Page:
Perhaps the Fed has up its sleeve a supplementary way of tightening, in the form of unwinding quantitative easing.  QE purchases of bonds ended in October 2014, but since then the bond holdings have been rolled over, leaving the balance sheet position unchanged. Yellen has said ‘we expect to maintain this policy until normalization of the level of the federal funds rate is well under way’, which suggests this process will be well underway by the end of 2019, when the Fed funds rate is expected to be ‘normal’.  Just as running up these bond-holdings through QE was seen as making policy more accommodating by lowering the long end of the yield curve, running them down should push up bond yields, tightening policy. It is worth noting, as well, that markets have taken bond yields up significantly over the past six months, even without any Fed action. But unwinding QE has, if anything, even more potential to alarm financial markets than an interest-rate increase, and requires a time-consuming, softening-up process by the Fed, assuring markets that this can be done smoothly.

Of course what the Fed will actually do will depend on the evolving path of the economy, but even here there are potential trip-hazards. Perhaps the main one is the composition of the Fed Board. There are already three vacancies and Janet Yellen’s term as Chair is up for consideration early next year. If the president’s business mates are more heavily represented on the future board, Yellen’s gradualism might be reinforced. If the president goes ahead with a deficit-inducing tax cut, the Fed may be reluctant to respond unsubtly with a speedy rate response, even if this might be good policy.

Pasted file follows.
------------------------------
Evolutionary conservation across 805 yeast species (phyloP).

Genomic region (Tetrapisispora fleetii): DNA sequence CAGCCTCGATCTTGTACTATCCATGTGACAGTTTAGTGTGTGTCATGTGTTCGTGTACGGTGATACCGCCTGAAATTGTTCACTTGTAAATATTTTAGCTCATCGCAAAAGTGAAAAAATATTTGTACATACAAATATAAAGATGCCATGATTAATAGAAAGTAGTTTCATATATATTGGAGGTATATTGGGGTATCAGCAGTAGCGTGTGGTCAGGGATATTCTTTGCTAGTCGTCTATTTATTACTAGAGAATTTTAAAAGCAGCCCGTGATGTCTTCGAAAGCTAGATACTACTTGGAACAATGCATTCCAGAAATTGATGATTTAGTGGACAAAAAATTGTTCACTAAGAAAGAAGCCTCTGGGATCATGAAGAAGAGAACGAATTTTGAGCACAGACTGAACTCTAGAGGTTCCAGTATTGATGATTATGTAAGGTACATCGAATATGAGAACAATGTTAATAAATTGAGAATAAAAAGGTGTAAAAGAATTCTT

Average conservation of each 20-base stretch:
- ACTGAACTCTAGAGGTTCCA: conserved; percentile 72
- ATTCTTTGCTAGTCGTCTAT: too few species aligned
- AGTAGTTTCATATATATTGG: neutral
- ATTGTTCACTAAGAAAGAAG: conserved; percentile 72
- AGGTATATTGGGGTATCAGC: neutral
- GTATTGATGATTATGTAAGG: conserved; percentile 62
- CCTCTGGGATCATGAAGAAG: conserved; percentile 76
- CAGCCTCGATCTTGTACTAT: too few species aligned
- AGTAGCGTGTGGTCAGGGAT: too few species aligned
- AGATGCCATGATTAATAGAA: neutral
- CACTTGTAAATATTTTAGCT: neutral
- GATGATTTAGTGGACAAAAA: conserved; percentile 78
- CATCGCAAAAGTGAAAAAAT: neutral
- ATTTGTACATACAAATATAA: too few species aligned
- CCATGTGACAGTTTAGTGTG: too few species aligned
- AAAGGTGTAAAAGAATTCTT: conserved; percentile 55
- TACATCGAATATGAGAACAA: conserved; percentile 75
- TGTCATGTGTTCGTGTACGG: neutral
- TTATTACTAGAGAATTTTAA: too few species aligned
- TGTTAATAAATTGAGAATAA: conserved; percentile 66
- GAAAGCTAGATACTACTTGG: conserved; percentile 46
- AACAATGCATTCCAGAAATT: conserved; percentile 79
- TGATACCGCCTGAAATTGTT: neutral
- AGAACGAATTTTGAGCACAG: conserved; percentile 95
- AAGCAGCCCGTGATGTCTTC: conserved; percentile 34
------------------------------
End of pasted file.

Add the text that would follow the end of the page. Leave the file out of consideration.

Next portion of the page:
Yellen is conscious of how hard it is to raise interest rates (the perennial problem of monetary policy). She is well aware that it would require eight more quarter-point increases to get back to normal, each one requiring a consensus on a board which may soon be far more optimistic about America’s growth potential. Her gradualism has made good sense so far, but she may need to move from ‘gradual’ to putting at least three or four more under her belt before her current term ends in January, together with a strong signal of more to come.

Photo courtesy of Flickr/ctj71081